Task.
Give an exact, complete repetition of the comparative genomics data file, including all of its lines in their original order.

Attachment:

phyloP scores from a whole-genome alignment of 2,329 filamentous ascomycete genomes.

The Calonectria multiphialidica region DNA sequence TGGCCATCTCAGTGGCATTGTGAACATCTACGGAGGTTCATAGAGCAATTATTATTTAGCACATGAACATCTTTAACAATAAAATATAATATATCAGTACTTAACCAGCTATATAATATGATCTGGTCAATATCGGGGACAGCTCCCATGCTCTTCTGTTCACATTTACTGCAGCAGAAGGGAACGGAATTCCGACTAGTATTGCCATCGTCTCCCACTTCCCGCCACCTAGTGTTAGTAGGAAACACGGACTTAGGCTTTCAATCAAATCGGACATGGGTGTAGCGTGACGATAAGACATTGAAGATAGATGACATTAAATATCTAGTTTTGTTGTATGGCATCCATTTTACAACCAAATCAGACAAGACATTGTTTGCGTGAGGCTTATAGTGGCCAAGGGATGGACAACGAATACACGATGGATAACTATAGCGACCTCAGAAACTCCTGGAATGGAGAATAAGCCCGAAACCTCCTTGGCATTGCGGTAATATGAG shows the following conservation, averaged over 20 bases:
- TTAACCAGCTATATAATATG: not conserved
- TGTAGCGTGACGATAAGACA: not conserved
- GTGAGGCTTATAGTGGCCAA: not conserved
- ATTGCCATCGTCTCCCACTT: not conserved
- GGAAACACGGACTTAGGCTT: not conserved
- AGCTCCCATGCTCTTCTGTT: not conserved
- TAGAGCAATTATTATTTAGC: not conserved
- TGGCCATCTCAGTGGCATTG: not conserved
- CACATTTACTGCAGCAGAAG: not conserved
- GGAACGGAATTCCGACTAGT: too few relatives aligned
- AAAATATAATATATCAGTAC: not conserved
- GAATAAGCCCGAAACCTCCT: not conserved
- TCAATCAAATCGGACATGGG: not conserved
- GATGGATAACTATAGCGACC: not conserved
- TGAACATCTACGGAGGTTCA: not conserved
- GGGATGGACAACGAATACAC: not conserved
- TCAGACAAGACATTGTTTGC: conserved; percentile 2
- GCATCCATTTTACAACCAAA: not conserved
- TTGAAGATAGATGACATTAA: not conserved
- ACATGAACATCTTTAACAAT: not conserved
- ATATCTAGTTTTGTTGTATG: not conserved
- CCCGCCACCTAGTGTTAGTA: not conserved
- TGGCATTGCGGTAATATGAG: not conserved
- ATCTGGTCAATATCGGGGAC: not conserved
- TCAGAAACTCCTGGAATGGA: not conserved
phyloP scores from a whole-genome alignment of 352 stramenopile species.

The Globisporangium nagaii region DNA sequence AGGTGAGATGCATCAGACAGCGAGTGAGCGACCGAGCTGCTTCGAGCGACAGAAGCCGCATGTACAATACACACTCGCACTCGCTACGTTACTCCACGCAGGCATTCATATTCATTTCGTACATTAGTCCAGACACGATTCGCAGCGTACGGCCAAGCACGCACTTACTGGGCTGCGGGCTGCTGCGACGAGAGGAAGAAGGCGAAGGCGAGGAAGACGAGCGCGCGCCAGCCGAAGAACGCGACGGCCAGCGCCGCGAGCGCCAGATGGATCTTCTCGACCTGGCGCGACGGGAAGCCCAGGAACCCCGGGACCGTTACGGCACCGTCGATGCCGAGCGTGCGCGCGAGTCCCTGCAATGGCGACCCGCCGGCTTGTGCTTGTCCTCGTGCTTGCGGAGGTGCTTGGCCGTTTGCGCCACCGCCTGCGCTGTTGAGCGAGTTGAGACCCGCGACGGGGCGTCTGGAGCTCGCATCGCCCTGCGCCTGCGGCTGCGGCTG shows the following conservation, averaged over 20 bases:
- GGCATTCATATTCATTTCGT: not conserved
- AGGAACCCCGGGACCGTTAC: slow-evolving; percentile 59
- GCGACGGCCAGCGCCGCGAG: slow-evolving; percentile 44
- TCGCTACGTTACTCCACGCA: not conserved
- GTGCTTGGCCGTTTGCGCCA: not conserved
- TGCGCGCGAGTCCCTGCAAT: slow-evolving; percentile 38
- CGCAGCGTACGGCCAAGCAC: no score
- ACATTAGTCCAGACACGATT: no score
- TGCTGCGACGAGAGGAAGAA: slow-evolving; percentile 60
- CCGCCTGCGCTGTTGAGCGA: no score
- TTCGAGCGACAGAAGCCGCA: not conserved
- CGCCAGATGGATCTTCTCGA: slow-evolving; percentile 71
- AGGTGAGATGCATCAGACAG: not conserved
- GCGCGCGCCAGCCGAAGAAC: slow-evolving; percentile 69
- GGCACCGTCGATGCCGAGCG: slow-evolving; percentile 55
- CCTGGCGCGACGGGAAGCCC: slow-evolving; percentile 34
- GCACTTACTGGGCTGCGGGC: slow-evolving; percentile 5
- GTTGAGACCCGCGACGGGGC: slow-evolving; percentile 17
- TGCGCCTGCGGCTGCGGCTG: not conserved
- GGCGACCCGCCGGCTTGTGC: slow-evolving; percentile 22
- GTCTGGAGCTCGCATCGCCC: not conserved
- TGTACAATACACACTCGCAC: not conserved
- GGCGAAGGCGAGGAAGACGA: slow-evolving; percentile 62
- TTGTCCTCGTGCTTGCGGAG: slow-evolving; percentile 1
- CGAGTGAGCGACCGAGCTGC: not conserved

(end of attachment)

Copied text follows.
phyloP scores from a whole-genome alignment of 2,329 filamentous ascomycete genomes.

The Calonectria multiphialidica region DNA sequence TGGCCATCTCAGTGGCATTGTGAACATCTACGGAGGTTCATAGAGCAATTATTATTTAGCACATGAACATCTTTAACAATAAAATATAATATATCAGTACTTAACCAGCTATATAATATGATCTGGTCAATATCGGGGACAGCTCCCATGCTCTTCTGTTCACATTTACTGCAGCAGAAGGGAACGGAATTCCGACTAGTATTGCCATCGTCTCCCACTTCCCGCCACCTAGTGTTAGTAGGAAACACGGACTTAGGCTTTCAATCAAATCGGACATGGGTGTAGCGTGACGATAAGACATTGAAGATAGATGACATTAAATATCTAGTTTTGTTGTATGGCATCCATTTTACAACCAAATCAGACAAGACATTGTTTGCGTGAGGCTTATAGTGGCCAAGGGATGGACAACGAATACACGATGGATAACTATAGCGACCTCAGAAACTCCTGGAATGGAGAATAAGCCCGAAACCTCCTTGGCATTGCGGTAATATGAG shows the following conservation, averaged over 20 bases:
- TTAACCAGCTATATAATATG: not conserved
- TGTAGCGTGACGATAAGACA: not conserved
- GTGAGGCTTATAGTGGCCAA: not conserved
- ATTGCCATCGTCTCCCACTT: not conserved
- GGAAACACGGACTTAGGCTT: not conserved
- AGCTCCCATGCTCTTCTGTT: not conserved
- TAGAGCAATTATTATTTAGC: not conserved
- TGGCCATCTCAGTGGCATTG: not conserved
- CACATTTACTGCAGCAGAAG: not conserved
- GGAACGGAATTCCGACTAGT: too few relatives aligned
- AAAATATAATATATCAGTAC: not conserved
- GAATAAGCCCGAAACCTCCT: not conserved
- TCAATCAAATCGGACATGGG: not conserved
- GATGGATAACTATAGCGACC: not conserved
- TGAACATCTACGGAGGTTCA: not conserved
- GGGATGGACAACGAATACAC: not conserved
- TCAGACAAGACATTGTTTGC: conserved; percentile 2
- GCATCCATTTTACAACCAAA: not conserved
- TTGAAGATAGATGACATTAA: not conserved
- ACATGAACATCTTTAACAAT: not conserved
- ATATCTAGTTTTGTTGTATG: not conserved
- CCCGCCACCTAGTGTTAGTA: not conserved
- TGGCATTGCGGTAATATGAG: not conserved
- ATCTGGTCAATATCGGGGAC: not conserved
- TCAGAAACTCCTGGAATGGA: not conserved
phyloP scores from a whole-genome alignment of 352 stramenopile species.

The Globisporangium nagaii region DNA sequence AGGTGAGATGCATCAGACAGCGAGTGAGCGACCGAGCTGCTTCGAGCGACAGAAGCCGCATGTACAATACACACTCGCACTCGCTACGTTACTCCACGCAGGCATTCATATTCATTTCGTACATTAGTCCAGACACGATTCGCAGCGTACGGCCAAGCACGCACTTACTGGGCTGCGGGCTGCTGCGACGAGAGGAAGAAGGCGAAGGCGAGGAAGACGAGCGCGCGCCAGCCGAAGAACGCGACGGCCAGCGCCGCGAGCGCCAGATGGATCTTCTCGACCTGGCGCGACGGGAAGCCCAGGAACCCCGGGACCGTTACGGCACCGTCGATGCCGAGCGTGCGCGCGAGTCCCTGCAATGGCGACCCGCCGGCTTGTGCTTGTCCTCGTGCTTGCGGAGGTGCTTGGCCGTTTGCGCCACCGCCTGCGCTGTTGAGCGAGTTGAGACCCGCGACGGGGCGTCTGGAGCTCGCATCGCCCTGCGCCTGCGGCTGCGGCTG shows the following conservation, averaged over 20 bases:
- GGCATTCATATTCATTTCGT: not conserved
- AGGAACCCCGGGACCGTTAC: slow-evolving; percentile 59
- GCGACGGCCAGCGCCGCGAG: slow-evolving; percentile 44
- TCGCTACGTTACTCCACGCA: not conserved
- GTGCTTGGCCGTTTGCGCCA: not conserved
- TGCGCGCGAGTCCCTGCAAT: slow-evolving; percentile 38
- CGCAGCGTACGGCCAAGCAC: no score
- ACATTAGTCCAGACACGATT: no score
- TGCTGCGACGAGAGGAAGAA: slow-evolving; percentile 60
- CCGCCTGCGCTGTTGAGCGA: no score
- TTCGAGCGACAGAAGCCGCA: not conserved
- CGCCAGATGGATCTTCTCGA: slow-evolving; percentile 71
- AGGTGAGATGCATCAGACAG: not conserved
- GCGCGCGCCAGCCGAAGAAC: slow-evolving; percentile 69
- GGCACCGTCGATGCCGAGCG: slow-evolving; percentile 55
- CCTGGCGCGACGGGAAGCCC: slow-evolving; percentile 34
- GCACTTACTGGGCTGCGGGC: slow-evolving; percentile 5
- GTTGAGACCCGCGACGGGGC: slow-evolving; percentile 17
- TGCGCCTGCGGCTGCGGCTG: not conserved
- GGCGACCCGCCGGCTTGTGC: slow-evolving; percentile 22
- GTCTGGAGCTCGCATCGCCC: not conserved
- TGTACAATACACACTCGCAC: not conserved
- GGCGAAGGCGAGGAAGACGA: slow-evolving; percentile 62
- TTGTCCTCGTGCTTGCGGAG: slow-evolving; percentile 1
- CGAGTGAGCGACCGAGCTGC: not conserved